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AniThyng
PostPosted: 2012-04-20 01:34pm 

Jedi Council Member


Joined: 2003-09-08 12:47pm
Posts: 1787
Location: Took an arrow in the knee.
What exactly does the author want the US Navy to build though? Presumably not more carriers?
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Sea Skimmer
PostPosted: 2012-04-20 02:59pm 

Yankee Capitalist Air Pirate


Joined: 2002-07-03 11:49pm
Posts: 35162
Location: Passchendaele City, HAB
Throw more money at high capability surface combattants capable of effective BMD operations, and the submarine fleet I'd reckon. As it is the USN attack submarine force is basically reason number one why the US isn't going to loose a naval war with China. The US has more nuclear attack submarines then China has modern diesels, and even in the worst case situation they could simply blockade China. Because of the high cost of such weapons and the specialist industry needed to make them, even if China could match US quality somehow it would take a long time to match US numbers even if they did not increase in turn.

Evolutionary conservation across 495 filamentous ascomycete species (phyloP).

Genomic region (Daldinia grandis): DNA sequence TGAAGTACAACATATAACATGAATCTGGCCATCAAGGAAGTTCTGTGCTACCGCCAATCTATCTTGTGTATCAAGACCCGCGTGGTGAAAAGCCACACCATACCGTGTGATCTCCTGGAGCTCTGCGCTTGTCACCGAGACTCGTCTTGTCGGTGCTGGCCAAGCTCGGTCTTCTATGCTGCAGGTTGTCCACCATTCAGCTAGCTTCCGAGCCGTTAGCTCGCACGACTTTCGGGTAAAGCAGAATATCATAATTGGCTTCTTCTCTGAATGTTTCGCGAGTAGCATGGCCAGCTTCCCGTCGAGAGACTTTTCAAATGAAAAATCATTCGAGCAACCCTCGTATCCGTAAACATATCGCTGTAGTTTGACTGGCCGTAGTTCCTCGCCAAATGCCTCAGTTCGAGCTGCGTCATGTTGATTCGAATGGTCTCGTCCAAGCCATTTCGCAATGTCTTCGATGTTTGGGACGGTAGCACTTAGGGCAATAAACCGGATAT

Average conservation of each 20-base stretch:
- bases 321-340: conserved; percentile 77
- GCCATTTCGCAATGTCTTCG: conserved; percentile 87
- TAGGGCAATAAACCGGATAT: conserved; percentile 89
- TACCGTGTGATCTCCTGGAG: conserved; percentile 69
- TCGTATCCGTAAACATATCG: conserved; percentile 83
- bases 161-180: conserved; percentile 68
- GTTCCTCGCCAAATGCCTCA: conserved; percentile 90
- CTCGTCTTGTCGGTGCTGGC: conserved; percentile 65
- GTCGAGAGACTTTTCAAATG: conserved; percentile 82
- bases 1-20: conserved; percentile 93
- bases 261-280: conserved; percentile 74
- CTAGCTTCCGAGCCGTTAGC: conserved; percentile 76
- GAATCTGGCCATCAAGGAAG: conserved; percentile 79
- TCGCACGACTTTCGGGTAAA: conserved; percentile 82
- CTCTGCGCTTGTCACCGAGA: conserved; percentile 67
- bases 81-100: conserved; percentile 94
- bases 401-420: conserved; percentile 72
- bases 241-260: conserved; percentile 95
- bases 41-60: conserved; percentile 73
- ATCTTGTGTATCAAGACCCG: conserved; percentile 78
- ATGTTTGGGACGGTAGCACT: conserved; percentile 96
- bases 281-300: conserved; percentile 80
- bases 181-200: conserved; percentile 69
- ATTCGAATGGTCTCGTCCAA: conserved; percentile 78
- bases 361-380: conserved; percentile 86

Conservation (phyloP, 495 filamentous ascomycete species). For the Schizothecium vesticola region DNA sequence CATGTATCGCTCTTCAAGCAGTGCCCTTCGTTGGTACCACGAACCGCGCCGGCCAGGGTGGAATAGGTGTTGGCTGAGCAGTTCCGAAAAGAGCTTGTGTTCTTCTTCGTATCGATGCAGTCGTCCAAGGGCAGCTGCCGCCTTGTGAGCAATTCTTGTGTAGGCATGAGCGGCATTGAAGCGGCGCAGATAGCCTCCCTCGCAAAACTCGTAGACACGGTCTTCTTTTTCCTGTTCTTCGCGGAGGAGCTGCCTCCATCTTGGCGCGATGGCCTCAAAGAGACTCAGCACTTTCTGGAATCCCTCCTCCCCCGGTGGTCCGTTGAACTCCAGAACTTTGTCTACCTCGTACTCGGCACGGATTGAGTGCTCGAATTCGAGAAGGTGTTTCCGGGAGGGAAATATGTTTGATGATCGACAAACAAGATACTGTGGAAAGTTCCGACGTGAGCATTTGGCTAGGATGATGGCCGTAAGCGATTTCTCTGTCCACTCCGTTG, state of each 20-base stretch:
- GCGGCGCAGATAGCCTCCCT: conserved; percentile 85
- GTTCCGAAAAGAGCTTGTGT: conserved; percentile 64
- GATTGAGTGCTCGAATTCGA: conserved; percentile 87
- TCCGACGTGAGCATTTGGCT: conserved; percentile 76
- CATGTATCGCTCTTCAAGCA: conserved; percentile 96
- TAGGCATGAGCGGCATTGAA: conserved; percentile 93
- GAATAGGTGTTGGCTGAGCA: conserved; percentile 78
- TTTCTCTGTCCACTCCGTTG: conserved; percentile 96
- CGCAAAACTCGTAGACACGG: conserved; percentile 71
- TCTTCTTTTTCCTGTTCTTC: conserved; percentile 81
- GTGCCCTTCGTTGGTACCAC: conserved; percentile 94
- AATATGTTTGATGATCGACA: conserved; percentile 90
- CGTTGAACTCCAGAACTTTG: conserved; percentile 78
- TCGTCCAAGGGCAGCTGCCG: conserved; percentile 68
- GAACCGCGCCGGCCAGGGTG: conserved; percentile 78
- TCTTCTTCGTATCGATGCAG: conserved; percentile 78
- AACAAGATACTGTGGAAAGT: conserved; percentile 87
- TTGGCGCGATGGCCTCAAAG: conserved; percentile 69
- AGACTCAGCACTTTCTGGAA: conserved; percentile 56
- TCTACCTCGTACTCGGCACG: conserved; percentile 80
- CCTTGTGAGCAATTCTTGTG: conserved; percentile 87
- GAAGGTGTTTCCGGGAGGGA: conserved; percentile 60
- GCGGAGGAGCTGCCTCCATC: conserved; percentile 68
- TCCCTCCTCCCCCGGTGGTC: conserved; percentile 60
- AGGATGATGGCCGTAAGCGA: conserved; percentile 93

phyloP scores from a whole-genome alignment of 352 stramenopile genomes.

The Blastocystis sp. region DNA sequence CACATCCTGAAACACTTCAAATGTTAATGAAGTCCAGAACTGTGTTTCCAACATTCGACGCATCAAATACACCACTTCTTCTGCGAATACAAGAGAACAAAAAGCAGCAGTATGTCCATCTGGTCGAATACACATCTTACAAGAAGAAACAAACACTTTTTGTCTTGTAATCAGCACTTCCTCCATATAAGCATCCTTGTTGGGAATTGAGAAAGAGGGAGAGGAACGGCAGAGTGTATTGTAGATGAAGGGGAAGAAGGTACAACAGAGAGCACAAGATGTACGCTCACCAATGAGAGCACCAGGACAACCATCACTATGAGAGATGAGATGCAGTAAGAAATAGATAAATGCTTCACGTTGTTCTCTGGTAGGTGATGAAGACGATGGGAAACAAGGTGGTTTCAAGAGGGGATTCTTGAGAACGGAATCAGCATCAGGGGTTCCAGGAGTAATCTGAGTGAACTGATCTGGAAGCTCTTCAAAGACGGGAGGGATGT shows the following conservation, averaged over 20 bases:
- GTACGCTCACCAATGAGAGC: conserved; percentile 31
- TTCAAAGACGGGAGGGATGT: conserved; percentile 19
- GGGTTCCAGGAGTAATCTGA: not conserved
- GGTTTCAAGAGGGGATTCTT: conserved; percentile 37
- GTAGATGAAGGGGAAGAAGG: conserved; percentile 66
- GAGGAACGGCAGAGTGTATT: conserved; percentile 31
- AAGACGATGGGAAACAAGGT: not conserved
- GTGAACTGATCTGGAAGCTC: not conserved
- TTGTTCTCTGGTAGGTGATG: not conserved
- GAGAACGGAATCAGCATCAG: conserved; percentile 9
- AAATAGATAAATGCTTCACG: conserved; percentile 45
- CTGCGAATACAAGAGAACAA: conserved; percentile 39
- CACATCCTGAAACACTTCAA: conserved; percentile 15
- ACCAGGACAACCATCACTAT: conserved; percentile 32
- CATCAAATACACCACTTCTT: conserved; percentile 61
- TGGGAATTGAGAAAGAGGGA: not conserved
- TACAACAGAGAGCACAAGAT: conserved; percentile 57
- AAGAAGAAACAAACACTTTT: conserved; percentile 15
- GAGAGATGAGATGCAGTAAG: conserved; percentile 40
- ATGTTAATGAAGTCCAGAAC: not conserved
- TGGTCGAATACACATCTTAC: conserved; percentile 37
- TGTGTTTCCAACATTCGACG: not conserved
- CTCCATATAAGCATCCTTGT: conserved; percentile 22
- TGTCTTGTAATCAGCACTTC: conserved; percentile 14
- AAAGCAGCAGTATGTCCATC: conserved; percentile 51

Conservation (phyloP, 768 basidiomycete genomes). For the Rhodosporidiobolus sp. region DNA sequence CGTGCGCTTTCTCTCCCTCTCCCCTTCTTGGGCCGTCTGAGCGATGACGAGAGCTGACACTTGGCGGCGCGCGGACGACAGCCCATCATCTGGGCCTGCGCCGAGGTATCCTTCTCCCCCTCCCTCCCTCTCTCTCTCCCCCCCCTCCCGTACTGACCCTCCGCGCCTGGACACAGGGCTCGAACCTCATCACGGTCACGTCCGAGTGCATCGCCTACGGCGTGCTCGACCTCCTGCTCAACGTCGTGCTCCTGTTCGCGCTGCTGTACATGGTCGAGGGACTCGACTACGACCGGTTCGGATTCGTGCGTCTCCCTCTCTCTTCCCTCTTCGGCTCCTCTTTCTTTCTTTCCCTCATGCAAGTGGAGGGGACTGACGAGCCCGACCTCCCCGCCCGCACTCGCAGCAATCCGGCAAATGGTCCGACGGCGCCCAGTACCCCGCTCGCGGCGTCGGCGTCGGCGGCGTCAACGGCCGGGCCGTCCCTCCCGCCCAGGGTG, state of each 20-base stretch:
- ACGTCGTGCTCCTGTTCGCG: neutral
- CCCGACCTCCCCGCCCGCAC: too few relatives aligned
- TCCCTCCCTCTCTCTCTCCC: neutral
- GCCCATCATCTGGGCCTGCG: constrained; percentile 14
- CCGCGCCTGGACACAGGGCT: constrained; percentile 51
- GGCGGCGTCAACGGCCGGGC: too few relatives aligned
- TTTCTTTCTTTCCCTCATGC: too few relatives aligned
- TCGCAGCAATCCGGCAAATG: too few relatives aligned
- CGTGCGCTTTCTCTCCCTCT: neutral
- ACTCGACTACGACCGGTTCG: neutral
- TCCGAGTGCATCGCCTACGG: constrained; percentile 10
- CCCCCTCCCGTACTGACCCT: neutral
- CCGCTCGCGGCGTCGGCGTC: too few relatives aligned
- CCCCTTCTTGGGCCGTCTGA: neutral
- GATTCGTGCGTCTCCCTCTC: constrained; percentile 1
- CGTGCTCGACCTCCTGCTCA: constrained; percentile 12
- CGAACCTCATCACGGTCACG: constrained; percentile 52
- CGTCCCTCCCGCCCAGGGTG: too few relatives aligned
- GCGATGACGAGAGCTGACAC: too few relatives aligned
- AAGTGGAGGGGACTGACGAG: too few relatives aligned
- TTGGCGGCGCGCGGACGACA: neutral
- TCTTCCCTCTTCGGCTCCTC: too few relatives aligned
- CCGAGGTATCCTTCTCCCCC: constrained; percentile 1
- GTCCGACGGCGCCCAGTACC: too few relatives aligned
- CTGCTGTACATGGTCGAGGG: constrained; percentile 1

The USN has no real need of more big deck carriers even in dooms day conventional war with China scenarios, what it really does need is more aircraft to fly off of them. Its kind of silly building such large ships but only having a goal of 48 fighters on deck. Supposedly the USN does intend to speed up work on UCAVs for carrier deck launch, since more manned stuff isn't likely, but that will take a long time to mean anything.
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Anguirus
PostPosted: 2012-04-20 05:46pm 

Sith Marauder


Joined: 2005-09-11 02:36pm
Posts: 3702